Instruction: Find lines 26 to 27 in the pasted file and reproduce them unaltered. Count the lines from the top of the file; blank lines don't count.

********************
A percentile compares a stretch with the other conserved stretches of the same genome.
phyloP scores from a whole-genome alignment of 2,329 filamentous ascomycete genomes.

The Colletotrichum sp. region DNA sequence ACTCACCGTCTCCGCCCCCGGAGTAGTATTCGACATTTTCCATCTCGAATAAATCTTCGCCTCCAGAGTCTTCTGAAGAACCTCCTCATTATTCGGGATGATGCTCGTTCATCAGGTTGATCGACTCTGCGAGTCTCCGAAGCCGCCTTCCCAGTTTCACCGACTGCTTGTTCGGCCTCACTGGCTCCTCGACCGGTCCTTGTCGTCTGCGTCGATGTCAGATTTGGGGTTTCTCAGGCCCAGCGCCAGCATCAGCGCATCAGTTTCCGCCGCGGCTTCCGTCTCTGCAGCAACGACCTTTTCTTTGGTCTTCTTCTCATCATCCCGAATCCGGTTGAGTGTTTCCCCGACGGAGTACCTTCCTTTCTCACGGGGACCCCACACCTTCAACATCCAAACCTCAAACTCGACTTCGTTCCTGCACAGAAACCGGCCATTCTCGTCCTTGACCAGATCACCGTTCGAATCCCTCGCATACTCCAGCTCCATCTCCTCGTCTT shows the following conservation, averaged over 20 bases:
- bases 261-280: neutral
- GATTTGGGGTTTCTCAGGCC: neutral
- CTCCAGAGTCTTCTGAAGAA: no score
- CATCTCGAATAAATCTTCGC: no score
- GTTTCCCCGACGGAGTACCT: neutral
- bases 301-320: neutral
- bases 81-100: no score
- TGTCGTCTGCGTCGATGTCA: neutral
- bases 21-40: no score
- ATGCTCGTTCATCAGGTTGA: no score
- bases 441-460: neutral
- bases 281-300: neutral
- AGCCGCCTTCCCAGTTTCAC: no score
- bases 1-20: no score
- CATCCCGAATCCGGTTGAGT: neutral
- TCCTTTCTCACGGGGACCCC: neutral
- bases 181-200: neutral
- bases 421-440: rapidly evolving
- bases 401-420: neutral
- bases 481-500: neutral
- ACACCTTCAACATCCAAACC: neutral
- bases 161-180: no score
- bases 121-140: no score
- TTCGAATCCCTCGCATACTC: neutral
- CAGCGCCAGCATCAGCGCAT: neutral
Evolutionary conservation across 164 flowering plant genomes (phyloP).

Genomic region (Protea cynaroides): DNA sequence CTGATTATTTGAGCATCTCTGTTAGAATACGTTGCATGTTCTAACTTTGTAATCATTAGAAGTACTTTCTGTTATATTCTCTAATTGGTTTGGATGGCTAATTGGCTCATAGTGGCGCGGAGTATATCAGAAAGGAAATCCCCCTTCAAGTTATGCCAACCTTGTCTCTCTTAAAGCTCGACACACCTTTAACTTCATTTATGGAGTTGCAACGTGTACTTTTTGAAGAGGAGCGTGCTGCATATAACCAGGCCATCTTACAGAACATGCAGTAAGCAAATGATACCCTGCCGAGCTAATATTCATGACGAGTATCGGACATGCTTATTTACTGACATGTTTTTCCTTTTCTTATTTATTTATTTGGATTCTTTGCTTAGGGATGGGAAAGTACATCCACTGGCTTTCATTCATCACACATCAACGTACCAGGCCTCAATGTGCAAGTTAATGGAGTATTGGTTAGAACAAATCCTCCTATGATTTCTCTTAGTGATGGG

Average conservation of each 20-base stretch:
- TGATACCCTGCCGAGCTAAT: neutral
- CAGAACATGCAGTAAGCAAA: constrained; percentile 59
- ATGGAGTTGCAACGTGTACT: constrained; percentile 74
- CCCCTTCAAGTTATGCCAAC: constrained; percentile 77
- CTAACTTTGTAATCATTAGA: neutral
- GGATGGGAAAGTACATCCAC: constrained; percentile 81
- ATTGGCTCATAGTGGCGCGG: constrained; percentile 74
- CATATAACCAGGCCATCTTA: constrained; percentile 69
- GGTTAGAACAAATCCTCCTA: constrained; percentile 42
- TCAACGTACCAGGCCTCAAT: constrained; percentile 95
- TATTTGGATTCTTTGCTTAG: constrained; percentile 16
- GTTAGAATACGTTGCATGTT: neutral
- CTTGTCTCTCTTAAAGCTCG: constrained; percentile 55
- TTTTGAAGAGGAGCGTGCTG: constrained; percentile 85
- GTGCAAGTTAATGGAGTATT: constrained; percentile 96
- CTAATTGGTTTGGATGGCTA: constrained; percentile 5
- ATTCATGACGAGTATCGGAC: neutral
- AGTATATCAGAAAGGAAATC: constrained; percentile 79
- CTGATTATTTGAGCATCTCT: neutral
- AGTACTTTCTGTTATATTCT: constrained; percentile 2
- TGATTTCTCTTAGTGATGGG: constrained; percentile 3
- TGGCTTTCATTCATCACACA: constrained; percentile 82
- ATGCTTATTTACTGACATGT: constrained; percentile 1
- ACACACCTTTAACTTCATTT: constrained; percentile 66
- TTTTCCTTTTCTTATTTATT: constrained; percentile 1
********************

- bases 121-140: no score
- TTCGAATCCCTCGCATACTC: neutral